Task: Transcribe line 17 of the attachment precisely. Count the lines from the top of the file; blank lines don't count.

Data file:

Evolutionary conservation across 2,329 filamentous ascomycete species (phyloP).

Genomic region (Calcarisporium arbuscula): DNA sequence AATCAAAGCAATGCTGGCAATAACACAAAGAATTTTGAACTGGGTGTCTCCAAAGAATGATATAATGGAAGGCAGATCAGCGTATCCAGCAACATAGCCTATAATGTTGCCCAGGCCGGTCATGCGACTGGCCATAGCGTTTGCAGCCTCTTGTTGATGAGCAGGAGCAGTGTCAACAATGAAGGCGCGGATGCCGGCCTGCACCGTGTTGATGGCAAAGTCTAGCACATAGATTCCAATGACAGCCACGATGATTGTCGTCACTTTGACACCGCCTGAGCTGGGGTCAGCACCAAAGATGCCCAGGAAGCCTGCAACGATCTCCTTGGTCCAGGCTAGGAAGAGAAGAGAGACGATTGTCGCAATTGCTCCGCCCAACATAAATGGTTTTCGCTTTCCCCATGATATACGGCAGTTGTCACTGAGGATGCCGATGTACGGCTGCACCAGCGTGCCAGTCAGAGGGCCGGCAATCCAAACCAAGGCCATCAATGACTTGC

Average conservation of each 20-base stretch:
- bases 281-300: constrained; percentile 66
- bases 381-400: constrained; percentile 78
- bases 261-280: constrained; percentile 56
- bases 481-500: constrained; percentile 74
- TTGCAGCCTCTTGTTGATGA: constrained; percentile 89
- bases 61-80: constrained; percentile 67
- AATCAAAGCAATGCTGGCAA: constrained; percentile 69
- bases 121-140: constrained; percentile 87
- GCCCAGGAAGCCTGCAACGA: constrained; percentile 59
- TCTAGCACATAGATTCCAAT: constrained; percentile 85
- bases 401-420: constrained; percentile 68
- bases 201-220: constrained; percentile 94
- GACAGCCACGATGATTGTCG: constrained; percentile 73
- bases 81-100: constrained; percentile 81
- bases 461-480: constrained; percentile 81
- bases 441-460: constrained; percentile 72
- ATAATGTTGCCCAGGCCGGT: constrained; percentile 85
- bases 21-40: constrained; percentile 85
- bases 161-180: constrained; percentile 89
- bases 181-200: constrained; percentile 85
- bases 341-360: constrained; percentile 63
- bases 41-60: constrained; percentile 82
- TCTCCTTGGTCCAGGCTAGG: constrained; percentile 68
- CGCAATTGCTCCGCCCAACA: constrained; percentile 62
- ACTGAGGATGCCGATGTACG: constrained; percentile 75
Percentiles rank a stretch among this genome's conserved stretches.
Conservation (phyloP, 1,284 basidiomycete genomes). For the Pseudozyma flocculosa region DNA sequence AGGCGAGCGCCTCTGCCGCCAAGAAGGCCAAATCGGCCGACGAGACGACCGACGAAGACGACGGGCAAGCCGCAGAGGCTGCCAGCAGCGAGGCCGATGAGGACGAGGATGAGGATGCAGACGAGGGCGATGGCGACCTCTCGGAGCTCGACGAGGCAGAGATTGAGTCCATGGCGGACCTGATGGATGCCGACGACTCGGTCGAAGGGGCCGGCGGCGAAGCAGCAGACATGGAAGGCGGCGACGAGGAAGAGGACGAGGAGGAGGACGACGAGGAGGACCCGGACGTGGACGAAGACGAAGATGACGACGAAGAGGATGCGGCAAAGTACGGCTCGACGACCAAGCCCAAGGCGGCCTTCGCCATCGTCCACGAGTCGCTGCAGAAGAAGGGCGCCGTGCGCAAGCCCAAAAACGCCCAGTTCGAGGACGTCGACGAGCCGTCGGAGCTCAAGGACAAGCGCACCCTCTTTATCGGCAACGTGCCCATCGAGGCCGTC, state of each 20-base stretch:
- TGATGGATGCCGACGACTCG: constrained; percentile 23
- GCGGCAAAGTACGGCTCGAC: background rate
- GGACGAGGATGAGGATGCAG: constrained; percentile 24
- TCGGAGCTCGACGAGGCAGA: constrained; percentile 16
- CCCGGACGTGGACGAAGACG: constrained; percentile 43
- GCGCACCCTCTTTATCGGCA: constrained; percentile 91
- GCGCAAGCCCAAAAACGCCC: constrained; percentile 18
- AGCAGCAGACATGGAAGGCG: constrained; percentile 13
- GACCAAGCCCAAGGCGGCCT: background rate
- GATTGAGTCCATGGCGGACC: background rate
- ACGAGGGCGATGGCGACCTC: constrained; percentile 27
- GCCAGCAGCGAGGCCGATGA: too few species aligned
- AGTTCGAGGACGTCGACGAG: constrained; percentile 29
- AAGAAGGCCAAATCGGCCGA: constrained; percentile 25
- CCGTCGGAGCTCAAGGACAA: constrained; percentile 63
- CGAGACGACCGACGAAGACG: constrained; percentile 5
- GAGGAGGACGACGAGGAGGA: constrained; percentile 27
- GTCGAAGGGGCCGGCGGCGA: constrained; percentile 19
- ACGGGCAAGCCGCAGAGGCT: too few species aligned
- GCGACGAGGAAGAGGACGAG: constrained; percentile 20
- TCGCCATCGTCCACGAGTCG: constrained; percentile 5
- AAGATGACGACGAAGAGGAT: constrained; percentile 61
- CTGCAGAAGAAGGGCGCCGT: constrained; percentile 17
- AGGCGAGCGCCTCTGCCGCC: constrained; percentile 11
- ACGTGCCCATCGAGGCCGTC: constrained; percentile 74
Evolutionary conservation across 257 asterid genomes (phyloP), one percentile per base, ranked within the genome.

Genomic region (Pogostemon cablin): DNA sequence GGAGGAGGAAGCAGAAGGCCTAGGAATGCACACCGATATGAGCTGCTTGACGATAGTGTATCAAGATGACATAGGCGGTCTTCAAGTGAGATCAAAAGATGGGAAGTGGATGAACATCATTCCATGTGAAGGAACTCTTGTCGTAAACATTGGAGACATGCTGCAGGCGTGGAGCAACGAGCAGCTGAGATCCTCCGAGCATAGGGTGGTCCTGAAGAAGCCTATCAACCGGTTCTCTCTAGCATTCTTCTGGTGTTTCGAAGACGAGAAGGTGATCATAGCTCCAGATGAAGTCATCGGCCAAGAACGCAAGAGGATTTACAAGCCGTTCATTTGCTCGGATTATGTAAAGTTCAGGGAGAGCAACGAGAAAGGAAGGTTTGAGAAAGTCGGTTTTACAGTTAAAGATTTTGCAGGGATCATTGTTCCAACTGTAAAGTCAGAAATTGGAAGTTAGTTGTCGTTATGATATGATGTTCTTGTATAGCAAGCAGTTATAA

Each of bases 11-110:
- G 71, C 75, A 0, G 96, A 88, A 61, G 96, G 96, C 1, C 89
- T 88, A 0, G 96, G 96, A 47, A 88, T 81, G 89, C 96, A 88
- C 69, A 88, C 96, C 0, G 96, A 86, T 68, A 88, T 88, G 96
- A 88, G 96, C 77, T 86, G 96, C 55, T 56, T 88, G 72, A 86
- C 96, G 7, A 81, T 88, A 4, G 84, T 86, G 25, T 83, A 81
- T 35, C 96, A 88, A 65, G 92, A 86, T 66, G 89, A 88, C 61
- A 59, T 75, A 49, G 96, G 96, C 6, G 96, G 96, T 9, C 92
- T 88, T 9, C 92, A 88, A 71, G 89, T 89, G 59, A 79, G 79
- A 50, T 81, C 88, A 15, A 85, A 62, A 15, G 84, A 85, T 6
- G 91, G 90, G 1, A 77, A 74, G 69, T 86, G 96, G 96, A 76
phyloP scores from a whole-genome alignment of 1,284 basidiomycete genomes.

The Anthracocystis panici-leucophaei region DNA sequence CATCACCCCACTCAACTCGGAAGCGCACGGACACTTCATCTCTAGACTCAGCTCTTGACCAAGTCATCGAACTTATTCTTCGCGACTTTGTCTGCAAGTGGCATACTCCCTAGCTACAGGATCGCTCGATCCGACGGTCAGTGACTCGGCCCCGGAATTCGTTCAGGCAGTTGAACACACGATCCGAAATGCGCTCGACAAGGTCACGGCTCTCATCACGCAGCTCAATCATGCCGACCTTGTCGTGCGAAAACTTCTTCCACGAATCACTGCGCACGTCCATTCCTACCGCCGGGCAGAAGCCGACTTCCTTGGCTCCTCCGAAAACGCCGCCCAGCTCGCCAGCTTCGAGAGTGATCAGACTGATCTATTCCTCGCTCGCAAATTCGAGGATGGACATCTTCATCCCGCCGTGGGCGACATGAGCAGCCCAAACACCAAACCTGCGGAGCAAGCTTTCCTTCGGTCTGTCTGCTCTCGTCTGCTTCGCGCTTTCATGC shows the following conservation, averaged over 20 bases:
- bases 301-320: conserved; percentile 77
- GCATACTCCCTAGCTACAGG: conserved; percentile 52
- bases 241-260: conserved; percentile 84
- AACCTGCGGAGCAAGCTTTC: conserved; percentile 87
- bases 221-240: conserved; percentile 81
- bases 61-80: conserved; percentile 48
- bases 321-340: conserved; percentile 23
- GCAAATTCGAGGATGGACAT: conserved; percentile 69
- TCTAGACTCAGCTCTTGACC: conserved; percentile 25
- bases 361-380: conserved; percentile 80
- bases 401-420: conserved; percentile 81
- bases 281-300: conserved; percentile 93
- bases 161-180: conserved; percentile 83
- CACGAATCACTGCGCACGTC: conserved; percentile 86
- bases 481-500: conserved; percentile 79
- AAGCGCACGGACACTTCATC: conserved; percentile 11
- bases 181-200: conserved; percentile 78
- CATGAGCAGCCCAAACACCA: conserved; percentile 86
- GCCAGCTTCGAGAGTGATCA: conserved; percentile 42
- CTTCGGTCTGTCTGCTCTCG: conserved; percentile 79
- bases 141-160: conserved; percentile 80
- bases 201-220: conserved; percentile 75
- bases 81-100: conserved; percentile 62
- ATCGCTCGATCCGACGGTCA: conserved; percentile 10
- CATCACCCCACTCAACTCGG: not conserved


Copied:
- bases 81-100: constrained; percentile 81